• pinnopinno Posts: 48,546
    http://www.thisiscornwall.co.uk/Demand- ... story.html

    and if you type in 'courier in cornwall penny farthing' in the Yahoo search bar, you will get a vid on the top search result, News UK.

    This could be you willhub !
    seanoconn - gruagach craic!
  • Ben6899Ben6899 Posts: 9,680
    Ben

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  • YossieYossie Posts: 2,600
    B3rnieMac wrote:
    Most people I know who drive for a living (taxi drivers, delivery men etc) subsequently despise having to drive. I'd imagine doing the same thing on a bike would end up the same way. If I had stress on the bike every day for 10 hours, there's no way in hell I'd want to pick my bike up at the weekend and go for a spin.


    Can't you just get a job in tesco or summat? Less stress/ less chance of you getting flattened by a bus.

    Agree completely - after diving for a living for donkies the last thing I wanted to do on my hols/time off when I first left that job was to pick up a reg and BCD: it sounds silly, but doing what you like for a living can destroy whatever pleasure you get out of it in the first place.

    I've just been approached to train some guys and even now I'm thinking, ooh, is this all going to become no fun again? Then again, its more money, so hey ho, pass the cylinders laddies.....
  • sancho_panzasancho_panza Posts: 183
    willhub wrote:
    well the guy who I was talking to rekoned 70 quid a day before tax and about 20 miles a day, I'd expect it'd probs be more than 20 miles a day.

    But how is it more dangerous than riding normally? I ride through Manchester nearly every day, in rush hour, doing 20+mph down Oxford Rd and through the curry mile, why am I risking my life more than riding my bike normally? Especially on a normal bike that has breaks?

    Is it the red light jumping?


    halve the money and double the distance

    then you're about right.

    Danger increased because the exposure time is so much greater - and you're distracted by your radio.
  • YossieYossie Posts: 2,600
    What's the £70 a day after tax and NI and anything else you have to pay to the firm you work for work out at?

    Still worth it?
  • MonkeypumpMonkeypump Posts: 1,528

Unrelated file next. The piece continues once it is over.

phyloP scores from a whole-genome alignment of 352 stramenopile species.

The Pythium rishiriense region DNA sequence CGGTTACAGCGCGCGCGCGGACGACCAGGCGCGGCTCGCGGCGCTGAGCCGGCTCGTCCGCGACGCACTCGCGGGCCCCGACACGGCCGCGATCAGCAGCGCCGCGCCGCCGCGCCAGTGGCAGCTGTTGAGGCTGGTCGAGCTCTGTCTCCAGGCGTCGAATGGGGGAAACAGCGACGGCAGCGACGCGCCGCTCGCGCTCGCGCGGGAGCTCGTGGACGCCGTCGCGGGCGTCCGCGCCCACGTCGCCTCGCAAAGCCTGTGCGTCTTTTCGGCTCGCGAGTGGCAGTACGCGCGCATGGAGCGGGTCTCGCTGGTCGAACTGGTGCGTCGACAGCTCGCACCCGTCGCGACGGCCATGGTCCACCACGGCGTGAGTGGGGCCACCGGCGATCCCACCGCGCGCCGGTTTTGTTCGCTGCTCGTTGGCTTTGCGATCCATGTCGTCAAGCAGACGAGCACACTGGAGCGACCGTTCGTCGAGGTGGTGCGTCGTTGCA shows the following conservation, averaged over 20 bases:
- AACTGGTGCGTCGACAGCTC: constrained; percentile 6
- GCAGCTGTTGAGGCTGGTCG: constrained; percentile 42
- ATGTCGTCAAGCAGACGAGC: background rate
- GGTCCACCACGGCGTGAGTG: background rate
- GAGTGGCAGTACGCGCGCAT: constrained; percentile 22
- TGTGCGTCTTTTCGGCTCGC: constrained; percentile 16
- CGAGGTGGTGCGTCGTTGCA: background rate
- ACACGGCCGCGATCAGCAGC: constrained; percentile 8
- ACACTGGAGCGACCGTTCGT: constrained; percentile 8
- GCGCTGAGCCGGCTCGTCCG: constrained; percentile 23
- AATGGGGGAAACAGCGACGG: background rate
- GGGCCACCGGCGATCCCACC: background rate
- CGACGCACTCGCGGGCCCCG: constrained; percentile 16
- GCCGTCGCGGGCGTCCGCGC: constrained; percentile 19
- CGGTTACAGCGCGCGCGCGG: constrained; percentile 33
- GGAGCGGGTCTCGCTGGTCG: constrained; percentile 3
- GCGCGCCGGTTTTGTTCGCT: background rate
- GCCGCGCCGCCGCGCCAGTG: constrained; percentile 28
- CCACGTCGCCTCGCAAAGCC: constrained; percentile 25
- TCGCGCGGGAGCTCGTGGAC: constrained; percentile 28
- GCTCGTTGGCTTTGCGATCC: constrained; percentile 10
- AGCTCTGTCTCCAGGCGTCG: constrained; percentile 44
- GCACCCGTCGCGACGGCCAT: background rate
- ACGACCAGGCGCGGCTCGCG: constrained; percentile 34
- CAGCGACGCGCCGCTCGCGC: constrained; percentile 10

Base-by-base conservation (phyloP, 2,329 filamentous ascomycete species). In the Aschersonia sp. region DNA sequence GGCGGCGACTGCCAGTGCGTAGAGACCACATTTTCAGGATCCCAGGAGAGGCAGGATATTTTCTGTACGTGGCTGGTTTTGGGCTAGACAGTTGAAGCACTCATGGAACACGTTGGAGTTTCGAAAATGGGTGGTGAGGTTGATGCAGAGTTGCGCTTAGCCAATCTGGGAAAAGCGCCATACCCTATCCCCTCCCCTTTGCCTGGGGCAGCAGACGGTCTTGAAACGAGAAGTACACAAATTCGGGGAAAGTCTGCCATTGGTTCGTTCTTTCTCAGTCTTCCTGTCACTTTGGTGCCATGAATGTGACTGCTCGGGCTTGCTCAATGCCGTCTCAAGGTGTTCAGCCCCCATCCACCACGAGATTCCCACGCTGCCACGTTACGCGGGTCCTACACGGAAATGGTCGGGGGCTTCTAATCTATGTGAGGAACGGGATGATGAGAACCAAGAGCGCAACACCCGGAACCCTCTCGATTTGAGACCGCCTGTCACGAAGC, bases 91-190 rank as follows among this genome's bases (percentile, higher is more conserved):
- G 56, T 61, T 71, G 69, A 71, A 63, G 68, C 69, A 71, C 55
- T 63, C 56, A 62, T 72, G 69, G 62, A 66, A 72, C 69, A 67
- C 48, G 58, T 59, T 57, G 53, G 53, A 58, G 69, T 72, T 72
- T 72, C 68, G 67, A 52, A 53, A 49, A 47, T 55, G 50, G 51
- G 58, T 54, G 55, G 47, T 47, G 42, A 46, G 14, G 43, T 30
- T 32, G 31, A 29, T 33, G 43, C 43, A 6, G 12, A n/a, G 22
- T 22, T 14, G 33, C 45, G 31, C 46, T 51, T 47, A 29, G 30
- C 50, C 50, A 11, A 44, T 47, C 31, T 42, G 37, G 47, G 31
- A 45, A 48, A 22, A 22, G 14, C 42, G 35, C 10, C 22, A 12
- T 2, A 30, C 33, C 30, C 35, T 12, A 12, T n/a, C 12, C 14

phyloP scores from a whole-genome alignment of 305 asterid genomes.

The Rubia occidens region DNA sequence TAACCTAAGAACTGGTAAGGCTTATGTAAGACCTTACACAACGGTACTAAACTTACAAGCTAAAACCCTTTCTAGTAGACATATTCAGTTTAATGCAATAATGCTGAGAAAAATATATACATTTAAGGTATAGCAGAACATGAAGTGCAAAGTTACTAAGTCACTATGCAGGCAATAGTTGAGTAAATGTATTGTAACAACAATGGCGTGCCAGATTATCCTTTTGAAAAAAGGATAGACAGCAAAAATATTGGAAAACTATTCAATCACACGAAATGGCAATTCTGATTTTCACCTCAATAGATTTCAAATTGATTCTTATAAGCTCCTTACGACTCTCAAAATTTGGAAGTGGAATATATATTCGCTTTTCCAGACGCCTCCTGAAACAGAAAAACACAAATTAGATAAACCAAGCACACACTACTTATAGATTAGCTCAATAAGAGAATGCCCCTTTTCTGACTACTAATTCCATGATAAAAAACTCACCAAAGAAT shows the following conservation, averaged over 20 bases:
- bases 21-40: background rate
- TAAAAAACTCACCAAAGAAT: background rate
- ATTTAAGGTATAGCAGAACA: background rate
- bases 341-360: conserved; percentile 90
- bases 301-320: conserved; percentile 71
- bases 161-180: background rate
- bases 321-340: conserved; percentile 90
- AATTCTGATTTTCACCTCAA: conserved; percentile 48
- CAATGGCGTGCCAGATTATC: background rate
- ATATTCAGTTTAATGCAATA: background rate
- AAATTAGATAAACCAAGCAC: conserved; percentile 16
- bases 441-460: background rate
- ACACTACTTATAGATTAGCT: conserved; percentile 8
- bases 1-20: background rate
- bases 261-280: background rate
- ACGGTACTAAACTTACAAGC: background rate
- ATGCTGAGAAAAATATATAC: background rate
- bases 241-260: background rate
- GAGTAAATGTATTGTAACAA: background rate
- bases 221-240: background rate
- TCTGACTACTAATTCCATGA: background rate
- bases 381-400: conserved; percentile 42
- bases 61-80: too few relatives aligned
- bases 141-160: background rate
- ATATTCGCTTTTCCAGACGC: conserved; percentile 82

asquithea wrote:
    So, um, this £70 a day, pre-tax. That would be about £15-16k in a conventional job, right?

    That doesn't sound like very much at all, especially as there would be absolutely zero career progression. Are you planning to live off beans on toast indefinitely?

    Go for a conventional job, even on a lowish wage, IMHO.

    This, every time.

    "Cycle courier" is a job, not a career.
  • MonkeypumpMonkeypump Posts: 1,528
    Actually, if you insist on working long hours for low money in a dangerous environment, why not become a chef?

    With some of your custard/mustard/marmite ideas, you could be the next Heston Blumenthal! :wink:
  • alfabluealfablue Posts: 8,497
    willhub wrote:
    But how is it more dangerous than riding normally? I ride through Manchester nearly every day, in rush hour, doing 20+mph down Oxford Rd and through the curry mile, why am I risking my life more than riding my bike normally? Especially on a normal bike that has breaks?

    Is it the red light jumping?
    Add to what others have said, there are significant pressures on you. Firstly from yourself, in your desperation to pick up more jobs to make a living wage, and secondly the constant hassle you get on the radio from control. These factors push you to take ridiculous risks - I can still hear it now "Kilo 59, Kilo 59, where are you? POB? Hurry up, client has called twice...." etc etc. If you're too slow you get passed over for the next job. You will end up filtering on the left side of an HGV. . .